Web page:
Meghan Trainor's Vaginismus Admission Shows Women Might Not Realise They Actually Have It

The singer has spoken candidly about her struggle with the condition, saying she thought “every woman walking around was always in pain during and after sex".
Meghan Trainor attends the 2022 American Music Awards at Microsoft Theater on November 20, 2022 in Los Angeles, California.
Axelle/Bauer-Griffin via Getty Images
Meghan Trainor attends the 2022 American Music Awards at Microsoft Theater on November 20, 2022 in Los Angeles, California.

Meghan Trainor, 29, has opened up about living with vaginismus – a painful condition experienced before and during sex.

The singer spoke about how intercourse with her husband, Spy Kids star Daryl Sabara, is “painful” – and that she doesn’t necessarily enjoy sex in the typical sense that others do.

“I was told I have something called vaginismus,” Trainor shared. “I thought that every woman walking around was always in pain during and after sex. I was like, ‘Doc, are you telling me that I could have sex and not feel a single bit of pain?’

“[It’s got] to the point where I’m like, ‘Is it all in?’ and he’s like, ‘Just the tip.’ And I’m like, ‘I can’t do anymore.’ I don’t know how to fix that.”

Vaginismus is “the body’s automatic reaction to the fear of some or all types of vaginal penetration,” according to the NHS. Whenever penetration is attempted, the vaginal muscles tighten up on their own – and those experiencing it don’t have any control over it.

But it might be even more common than that – a recent Lovehoney study found 28% of women in the UK have had issues with vaginal tightness specifically, with this number rising to 54% of 18–24-year-olds.

Of these, 59% said this has had an impact on sex drive, and a further 75% haven’t tried any treatment for it.

The top reasons for not seeking treatment or talking about it included not knowing who to speak to, as well as feeling embarrassed.

Speaking on a recent episode of her podcast Workin’ On It, Trainor said pain related to the condition can feel like “stingy burning” and is so bad that after she’s had sex, she can hardly walk.

“As he would penetrate, I would be like, ‘Ow, ow, ow,’ like to the point when I was making this baby, I had to ice myself after and I go, ‘There’s gotta be another way’,” she shared.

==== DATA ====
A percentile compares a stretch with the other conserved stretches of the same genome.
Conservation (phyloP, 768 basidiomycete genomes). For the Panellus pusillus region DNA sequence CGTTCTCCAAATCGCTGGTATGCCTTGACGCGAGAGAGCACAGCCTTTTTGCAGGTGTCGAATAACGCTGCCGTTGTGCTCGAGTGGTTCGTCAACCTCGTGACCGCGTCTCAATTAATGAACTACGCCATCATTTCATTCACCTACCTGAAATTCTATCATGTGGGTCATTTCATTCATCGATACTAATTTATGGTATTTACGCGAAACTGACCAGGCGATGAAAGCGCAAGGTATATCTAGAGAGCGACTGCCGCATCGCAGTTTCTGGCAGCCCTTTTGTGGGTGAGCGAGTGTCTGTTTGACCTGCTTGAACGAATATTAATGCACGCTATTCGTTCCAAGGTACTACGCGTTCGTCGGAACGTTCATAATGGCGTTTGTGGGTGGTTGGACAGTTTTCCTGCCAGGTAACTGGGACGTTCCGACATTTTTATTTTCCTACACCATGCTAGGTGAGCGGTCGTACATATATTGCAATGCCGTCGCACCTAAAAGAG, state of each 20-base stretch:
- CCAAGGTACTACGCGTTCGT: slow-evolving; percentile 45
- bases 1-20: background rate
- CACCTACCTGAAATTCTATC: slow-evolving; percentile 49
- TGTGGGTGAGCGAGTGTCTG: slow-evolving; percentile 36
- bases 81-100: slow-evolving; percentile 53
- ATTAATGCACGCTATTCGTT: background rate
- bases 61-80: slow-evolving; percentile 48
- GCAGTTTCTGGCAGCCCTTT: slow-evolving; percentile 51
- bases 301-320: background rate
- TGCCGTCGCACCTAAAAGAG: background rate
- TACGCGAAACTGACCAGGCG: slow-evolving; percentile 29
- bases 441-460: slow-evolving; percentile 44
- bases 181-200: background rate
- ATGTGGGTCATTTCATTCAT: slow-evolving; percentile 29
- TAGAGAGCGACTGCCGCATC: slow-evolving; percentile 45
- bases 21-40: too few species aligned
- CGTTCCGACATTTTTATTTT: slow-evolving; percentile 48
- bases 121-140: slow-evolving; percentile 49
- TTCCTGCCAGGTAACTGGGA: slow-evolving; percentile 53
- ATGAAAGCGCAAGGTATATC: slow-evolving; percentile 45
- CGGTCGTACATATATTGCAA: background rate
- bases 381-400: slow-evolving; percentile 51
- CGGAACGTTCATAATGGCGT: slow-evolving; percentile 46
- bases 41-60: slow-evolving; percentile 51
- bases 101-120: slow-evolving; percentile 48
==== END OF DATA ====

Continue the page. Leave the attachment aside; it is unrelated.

Signs of vaginismus

  • You find it hard inserting a tampon into your vagina,
  • You struggle with vaginal penetration during sex,
  • You feel burning or stinging pain during sex.

What causes vaginismus?

Reasons for experiencing the condition can widely vary, but medical professionals agree it’s thought to be affected by anxieties and past sexual trauma.

Women between 15 and 24 years of age are more likely to have it – perhaps due to intercourse anxieties when sexuality is first explored.

Occasionally, people can get vaginismus even if they’ve previously enjoyed painless penetrative sex.

Can it be treated?

Treatment varies depending on the specific root cause. But most treatment plans look at reducing the automatic tightening of the pelvic muscles; taking away the mental trauma, stress and anxiety; and resolving fears around sex that are causing your muscles to tighten.

One core treatment is slowly working with fingers and plastic dilators to increase the movement and opening of the vaginal muscles and allow for more penetration slowly, over time.

Other treatments include counselling, Botox injections to stop the muscles working and pelvic floor exercise.

Treatments are said to have a degree of success; in a 2021 study, researchers found that 85% of subjects with primary vaginismus were able to have pain-free intercourse after treatment.

Despite her issues with pain during sex, Trainor has remained optimistic about her and Sabara’s sexual future together, saying: “I’m gonna figure it out. I’m gonna be a star at sex.” We love that energy.

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